Texans (10): This win total is all over the place, ranging from 9½ (“over” -185) at the LVH to 10½ (“over” +120) at MGM. I’m opting for Cantor’s number because the odds are reasonable—I don’t like to lay more than -160—and because Houston is a lock for 10 wins. Hell, the Texans went 10-6 and won a playoff game last season even though injuries forced rookie T.J. Yates under center after Week 11. Now Matt Schaub is healthy, and his weapons include the NFL’s most productive running back (Arian Foster) and a Pro Bowl receiver (Andre Johnson). Also, Houston’s defense is so good and so deep that former No. 1 overall pick Mario Williams was allowed to walk. The play: OVER (Cantor, -150)

Titans (7½): How in the world did the Titans go 9-7 last year—especially when stud RB Chris Johnson had easily his worst season as a pro? I think I found the answer: Only two wins came against opponents that finished with winning records (Ravens and Texans, the latter by a single point in a meaningless season finale). Tennessee’s other victims were the Broncos, Bucs, Bills, Jaguars, Panthers and Colts (twice). This year, the Titans have just five games that could be considered gimmes (Jaguars and Colts twice, and Vikings). Assuming they don’t stumble in one of those, they’d still need three more victories to get to .500. Can’t see it. The play: UNDER (LVH, -120)


Broncos (9): NFL betting rule No. 1: Make sure you have very sound logic before wagering against a healthy Peyton Manning (in the regular season, at least). NFL betting rule No. 2: Ignore rule No. 1 when that “healthy” Manning is 36 years old, has had (reportedly) four neck surgeries and missed all of last season because of said neck problems. Hey, maybe Manning is near 100 percent and ready to prove all the skeptics wrong. Or maybe he takes one shot from the Steelers in Week 1 and never sniffs the field again. The play: UNDER (MGM Resorts, -120)

Chargers (9): Don’t think I can be objective when analyzing my underachieving, horribly coached Chargers? I’m about to surprise you (and myself!). San Diego’s win totals for the last eight seasons: 12, 9, 14, 11, 8, 13, 9, 8. In other words, despite Norv Turner’s best efforts, the Chargers haven’t been prone to back-to-back stinkers recently. Keep in mind that if not for a Philip Rivers fumbled snap in Kansas City—the biggest gaffe in what was a mistake-prone season for the Pro Bowl quarterback (career-high 20 interceptions)—the Bolts would’ve gone 9-7 and won the division. The silver lining in finishing second is San Diego avoids both New England and Houston this year. Meanwhile, several of its toughest games (Falcons, Ravens, Bengals, Panthers) are at home, where the Chargers are 37-11 since 2006. Wait for it … The play: OVER (LVH, Even)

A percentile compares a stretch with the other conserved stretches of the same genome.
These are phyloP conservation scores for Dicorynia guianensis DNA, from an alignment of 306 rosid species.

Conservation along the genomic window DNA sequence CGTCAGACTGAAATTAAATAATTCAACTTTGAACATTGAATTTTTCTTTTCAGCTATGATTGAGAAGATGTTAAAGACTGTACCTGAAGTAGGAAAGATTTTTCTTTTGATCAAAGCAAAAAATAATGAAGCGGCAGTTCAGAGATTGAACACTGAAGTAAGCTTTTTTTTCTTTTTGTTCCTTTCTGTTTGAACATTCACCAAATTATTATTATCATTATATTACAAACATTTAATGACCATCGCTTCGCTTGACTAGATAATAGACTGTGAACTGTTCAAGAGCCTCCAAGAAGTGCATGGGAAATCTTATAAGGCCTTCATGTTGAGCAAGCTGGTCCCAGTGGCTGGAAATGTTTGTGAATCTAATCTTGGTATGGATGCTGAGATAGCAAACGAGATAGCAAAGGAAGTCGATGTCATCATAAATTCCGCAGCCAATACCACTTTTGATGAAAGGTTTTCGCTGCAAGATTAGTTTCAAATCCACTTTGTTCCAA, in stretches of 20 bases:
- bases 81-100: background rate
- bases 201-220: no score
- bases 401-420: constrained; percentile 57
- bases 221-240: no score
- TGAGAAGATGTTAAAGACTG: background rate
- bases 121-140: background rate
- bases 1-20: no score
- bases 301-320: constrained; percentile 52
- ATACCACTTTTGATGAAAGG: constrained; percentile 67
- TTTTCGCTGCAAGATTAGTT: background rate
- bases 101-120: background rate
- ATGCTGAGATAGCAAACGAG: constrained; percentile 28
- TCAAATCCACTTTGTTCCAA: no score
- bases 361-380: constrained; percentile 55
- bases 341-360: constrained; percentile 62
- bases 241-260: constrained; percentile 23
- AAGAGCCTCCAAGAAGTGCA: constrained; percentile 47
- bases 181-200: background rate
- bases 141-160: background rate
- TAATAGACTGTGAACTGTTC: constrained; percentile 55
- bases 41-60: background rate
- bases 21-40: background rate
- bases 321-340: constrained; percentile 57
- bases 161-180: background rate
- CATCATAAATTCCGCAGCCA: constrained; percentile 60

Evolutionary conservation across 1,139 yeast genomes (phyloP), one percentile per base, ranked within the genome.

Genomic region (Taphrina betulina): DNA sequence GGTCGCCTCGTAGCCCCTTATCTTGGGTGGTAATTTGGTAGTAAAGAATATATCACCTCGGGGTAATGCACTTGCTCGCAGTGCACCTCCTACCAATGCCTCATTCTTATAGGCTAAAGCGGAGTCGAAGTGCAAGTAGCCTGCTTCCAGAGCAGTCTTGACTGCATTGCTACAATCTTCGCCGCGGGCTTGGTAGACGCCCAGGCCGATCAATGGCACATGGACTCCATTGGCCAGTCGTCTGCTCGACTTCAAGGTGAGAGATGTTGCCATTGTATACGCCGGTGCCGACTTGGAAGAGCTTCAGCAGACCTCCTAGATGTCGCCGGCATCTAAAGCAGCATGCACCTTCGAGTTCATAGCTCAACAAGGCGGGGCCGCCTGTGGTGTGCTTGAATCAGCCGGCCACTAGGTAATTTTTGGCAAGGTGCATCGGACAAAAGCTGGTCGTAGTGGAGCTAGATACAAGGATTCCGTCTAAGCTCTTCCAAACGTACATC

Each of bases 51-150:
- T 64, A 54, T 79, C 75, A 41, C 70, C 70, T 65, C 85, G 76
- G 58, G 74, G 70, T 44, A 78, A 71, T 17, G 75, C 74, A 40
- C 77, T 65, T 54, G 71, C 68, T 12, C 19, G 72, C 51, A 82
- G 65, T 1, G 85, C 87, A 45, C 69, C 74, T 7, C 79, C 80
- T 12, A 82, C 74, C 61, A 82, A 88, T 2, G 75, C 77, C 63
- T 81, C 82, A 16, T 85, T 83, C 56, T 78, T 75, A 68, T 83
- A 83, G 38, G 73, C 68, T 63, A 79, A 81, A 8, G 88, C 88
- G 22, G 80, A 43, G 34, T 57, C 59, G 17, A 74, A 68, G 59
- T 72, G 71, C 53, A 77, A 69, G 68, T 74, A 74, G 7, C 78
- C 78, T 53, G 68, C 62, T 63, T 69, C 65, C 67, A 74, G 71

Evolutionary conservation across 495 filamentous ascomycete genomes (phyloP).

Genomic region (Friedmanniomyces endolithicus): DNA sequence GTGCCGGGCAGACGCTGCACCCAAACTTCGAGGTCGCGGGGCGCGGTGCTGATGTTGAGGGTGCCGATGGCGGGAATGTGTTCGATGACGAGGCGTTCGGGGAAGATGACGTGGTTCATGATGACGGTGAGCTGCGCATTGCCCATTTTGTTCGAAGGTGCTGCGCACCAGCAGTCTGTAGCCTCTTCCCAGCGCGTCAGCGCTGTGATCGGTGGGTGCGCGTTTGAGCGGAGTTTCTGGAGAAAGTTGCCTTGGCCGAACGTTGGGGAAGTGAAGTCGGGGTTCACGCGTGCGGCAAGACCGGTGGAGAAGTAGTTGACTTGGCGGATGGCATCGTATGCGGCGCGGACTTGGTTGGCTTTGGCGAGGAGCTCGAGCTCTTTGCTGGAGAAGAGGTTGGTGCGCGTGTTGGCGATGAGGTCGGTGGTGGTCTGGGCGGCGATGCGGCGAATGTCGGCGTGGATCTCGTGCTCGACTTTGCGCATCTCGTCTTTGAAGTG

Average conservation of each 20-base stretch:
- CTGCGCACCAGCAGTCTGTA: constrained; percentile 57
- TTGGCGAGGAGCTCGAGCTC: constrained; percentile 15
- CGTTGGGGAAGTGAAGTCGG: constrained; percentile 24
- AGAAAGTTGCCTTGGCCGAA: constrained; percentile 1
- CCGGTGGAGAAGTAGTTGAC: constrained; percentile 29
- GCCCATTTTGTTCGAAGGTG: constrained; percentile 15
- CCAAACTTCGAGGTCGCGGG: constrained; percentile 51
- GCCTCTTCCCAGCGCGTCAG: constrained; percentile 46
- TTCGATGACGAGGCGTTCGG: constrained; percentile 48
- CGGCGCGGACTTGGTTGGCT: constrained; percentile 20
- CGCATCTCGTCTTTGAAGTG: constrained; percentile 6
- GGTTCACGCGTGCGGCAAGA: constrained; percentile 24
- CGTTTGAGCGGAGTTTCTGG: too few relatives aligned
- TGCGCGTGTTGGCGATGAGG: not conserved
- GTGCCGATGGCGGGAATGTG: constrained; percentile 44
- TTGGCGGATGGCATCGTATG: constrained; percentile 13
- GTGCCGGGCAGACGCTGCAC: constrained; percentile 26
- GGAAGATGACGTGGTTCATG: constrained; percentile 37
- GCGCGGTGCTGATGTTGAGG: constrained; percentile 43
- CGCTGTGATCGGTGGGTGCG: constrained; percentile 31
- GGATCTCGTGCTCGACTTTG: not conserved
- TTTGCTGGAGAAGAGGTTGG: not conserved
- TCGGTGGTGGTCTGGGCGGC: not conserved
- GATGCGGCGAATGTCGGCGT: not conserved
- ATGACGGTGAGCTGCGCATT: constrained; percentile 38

Chiefs (7½): Last year I predicted the Chiefs, after going 10-6 in 2010, would take a big step back and finish “under” eight wins. I was right … barely. K.C. started 0-3, somehow won its next four and ended up 7-9, despite a coaching change and a rash of injuries to several key starters. Yes, the Chiefs could’ve gone to the local Sizzler and found a better head coach than Romeo Crennel. But after a brutal start to the season (vs. Falcons, at Bills, at Saints, vs. Chargers, vs. Ravens), K.C. gets a break down the stretch, starting with three straight home games (Bengals, Broncos, Panthers), followed by the Browns (road), Raiders (road), Colts (home) and Broncos (road). The play: OVER (MGM Resorts, -145)

Raiders (7½): Congrats to the silver and black, which after seven straight losing seasons has posted consecutive 8-8 records. Then again, last year’s 8-8 doesn’t look so good considering the Raiders started out 7-4. And after going 5-3 on the road last season, Oakland this year has non-divisional road games at Miami, Atlanta, Baltimore, Cincinnati and Carolina. Now is when I mention that the Raiders’ top two quarterbacks are Carson Palmer and Matt Leinart … which would be great if the year was 2002 and the place was USC. The play: UNDER (LVH, -150)

Best Bets: AFC South – Texans OVER; AFC West – Broncos UNDER. (Aug. 9 issue: NFC East, NFC South.)